Connection between Entrepreneurial Skills and Intelligences of High-Tech Entrepreneurs

Dana Kaspi-Tsahor, Roman Yavich, Nitza Davidovitch


The uncertainties and risks of high-tech ventures are well known, and, despite the increasing number of start-up companies founded annually, few survive. This study examines the correlation between the entrepreneurial skills and multiple intelligences of entrepreneurs, as well as their influence on success in high-tech ventures. The theoretical foundation of the study is based on Salamzadeh and Kirby’s (2017) venture-creation model and Gardner’s (1983) multiple-intelligences theory. A convenience sample of three hundred entrepreneurs (281 men, 19 women) in different stages of their ventures was evaluated via an online Qualtrics questionnaire. The results indicate that the most successful entrepreneurs have the highest levels of logical intelligence but also the lowest levels of linguistic, intrapersonal, and interpersonal intelligences. Entrepreneurial skills were found to be related to all types of intelligences, as well as to success in entrepreneurial ventures. The study adds to the limited literature on the connection between personal characteristics and the success of entrepreneurial startup companies, and may contribute to improving entrepreneurship education programs. Future research is needed to examine other characteristics of both successful and unsuccessful entrepreneurs across a wider range of venture stages.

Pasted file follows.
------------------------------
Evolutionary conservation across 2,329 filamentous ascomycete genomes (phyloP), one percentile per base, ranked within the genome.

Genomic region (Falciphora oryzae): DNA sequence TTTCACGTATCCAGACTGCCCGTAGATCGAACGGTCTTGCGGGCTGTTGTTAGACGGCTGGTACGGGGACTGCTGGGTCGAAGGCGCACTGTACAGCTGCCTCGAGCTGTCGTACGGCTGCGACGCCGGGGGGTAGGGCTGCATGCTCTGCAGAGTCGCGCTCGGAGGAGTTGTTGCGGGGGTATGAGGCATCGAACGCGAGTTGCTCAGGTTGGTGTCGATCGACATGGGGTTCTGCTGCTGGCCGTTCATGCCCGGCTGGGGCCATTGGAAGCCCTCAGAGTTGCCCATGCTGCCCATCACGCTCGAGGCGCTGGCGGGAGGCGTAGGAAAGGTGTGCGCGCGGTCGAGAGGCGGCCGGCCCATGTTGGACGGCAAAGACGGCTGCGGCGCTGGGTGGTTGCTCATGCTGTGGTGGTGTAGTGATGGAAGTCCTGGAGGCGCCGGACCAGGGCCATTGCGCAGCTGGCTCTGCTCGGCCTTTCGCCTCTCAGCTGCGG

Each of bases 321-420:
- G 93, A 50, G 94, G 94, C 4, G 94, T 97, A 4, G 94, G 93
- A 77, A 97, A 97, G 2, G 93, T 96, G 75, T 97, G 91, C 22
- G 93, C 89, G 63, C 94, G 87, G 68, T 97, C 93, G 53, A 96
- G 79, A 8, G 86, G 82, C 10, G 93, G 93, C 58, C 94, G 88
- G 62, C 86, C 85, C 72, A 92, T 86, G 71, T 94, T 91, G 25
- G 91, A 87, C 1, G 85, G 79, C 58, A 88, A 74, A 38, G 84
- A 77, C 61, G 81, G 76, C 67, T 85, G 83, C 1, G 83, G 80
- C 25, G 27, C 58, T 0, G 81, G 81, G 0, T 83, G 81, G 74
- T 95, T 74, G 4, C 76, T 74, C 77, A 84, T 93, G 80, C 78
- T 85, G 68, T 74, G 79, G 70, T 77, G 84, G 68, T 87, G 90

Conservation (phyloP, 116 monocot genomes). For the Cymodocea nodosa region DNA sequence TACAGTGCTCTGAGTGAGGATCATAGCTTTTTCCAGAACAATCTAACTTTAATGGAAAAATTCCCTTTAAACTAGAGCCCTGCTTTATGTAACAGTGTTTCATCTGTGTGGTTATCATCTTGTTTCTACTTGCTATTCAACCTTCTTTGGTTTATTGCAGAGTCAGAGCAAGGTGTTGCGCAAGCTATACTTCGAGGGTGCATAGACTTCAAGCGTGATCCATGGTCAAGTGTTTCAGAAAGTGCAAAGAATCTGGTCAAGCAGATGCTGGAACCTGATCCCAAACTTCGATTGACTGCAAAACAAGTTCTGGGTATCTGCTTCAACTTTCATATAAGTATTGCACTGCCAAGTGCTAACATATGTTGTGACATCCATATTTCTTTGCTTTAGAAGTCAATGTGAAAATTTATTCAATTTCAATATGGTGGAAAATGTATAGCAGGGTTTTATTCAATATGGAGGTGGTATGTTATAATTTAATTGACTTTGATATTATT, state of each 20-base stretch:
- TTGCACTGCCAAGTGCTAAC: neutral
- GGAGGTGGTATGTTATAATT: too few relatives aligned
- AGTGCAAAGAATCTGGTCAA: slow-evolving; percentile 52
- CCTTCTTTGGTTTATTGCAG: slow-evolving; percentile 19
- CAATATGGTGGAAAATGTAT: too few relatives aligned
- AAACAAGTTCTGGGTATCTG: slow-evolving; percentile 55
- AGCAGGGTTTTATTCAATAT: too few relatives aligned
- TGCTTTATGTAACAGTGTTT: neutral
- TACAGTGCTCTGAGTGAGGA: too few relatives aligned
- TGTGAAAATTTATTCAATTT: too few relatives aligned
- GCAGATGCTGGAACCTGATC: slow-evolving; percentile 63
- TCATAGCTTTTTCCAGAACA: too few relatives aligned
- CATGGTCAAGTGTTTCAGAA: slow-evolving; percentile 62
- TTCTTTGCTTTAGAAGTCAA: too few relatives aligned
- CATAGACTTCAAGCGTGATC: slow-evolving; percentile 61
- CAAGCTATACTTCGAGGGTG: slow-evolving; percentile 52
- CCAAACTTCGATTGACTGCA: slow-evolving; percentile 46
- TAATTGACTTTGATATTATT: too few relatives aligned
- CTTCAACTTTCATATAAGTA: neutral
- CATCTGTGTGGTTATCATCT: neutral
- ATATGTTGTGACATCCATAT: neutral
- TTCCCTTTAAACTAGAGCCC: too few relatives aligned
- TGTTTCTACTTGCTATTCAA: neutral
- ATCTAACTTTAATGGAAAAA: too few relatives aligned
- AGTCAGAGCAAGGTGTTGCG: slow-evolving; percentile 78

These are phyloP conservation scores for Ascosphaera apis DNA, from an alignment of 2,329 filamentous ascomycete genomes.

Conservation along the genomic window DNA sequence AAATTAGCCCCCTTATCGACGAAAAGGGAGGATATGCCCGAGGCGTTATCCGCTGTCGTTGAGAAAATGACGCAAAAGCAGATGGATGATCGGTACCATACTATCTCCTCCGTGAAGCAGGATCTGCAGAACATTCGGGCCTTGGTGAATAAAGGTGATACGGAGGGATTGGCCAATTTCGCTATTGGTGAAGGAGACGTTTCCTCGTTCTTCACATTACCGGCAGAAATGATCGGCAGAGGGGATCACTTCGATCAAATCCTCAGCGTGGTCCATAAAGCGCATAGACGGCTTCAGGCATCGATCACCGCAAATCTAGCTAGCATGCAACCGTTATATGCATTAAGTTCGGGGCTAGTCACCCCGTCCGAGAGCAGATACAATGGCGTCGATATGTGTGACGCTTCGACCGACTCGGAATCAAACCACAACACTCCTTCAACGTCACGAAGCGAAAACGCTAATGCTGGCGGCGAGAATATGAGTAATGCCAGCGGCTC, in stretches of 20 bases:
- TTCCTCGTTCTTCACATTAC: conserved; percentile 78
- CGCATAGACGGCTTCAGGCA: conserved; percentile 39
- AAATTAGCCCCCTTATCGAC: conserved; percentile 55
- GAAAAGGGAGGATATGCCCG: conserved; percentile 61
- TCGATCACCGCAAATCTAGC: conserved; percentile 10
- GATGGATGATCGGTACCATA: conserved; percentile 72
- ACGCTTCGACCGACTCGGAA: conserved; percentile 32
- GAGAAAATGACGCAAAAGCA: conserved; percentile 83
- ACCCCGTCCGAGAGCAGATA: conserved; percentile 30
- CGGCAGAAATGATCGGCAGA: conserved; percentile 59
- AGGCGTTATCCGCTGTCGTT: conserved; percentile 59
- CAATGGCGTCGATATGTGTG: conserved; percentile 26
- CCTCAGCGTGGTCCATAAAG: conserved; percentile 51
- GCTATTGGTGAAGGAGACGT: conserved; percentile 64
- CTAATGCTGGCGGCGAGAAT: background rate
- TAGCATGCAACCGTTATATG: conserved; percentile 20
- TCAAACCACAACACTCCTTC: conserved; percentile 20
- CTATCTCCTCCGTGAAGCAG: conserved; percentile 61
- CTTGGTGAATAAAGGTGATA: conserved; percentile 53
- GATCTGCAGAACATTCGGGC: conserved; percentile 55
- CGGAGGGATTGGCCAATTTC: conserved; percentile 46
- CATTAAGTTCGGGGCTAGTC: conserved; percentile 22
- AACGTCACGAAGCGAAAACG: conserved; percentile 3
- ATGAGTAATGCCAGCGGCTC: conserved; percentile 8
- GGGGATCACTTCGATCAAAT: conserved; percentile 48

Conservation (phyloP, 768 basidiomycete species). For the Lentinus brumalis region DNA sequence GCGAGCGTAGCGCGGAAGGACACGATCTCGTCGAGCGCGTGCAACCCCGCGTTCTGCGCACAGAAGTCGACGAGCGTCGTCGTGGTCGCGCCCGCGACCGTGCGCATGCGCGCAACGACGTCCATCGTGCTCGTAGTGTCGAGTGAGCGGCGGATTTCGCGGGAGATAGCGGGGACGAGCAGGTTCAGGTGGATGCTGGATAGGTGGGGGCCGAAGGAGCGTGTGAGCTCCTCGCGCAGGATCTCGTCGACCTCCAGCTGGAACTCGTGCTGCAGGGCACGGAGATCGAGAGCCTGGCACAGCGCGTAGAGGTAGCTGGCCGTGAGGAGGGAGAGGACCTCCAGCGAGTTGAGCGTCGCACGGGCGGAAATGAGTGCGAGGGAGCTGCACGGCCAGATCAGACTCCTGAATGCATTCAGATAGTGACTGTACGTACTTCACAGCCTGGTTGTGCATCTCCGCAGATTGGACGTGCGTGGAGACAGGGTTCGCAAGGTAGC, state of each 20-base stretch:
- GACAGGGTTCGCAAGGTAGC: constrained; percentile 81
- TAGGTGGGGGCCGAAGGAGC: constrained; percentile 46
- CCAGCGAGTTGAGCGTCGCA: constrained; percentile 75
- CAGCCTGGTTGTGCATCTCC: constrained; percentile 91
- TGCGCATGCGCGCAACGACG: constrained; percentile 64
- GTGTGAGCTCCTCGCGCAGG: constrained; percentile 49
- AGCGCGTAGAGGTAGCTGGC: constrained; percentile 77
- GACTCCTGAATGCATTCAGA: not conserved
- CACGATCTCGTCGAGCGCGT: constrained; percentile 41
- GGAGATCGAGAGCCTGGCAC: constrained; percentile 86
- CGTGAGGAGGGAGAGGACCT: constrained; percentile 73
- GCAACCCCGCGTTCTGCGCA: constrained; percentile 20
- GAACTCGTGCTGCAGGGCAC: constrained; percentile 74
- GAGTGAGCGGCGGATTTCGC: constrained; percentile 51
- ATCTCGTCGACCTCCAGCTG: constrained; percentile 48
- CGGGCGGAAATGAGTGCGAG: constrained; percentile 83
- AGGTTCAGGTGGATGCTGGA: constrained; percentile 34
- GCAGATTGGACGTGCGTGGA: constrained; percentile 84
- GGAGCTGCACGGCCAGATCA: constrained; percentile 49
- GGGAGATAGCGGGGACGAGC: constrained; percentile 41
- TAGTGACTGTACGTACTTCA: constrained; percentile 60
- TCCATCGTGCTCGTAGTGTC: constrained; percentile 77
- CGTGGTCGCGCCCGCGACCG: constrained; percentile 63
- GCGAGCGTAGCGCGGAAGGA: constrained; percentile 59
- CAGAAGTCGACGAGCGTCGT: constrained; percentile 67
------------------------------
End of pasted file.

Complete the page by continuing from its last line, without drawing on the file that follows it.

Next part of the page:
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Copyright (c) 2022 Dana Kaspi-Tsahor, Roman Yavich, Nitza Davidovitch

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International Journal of Higher Education
ISSN 1927-6044 (Print) ISSN 1927-6052 (Online) Email:

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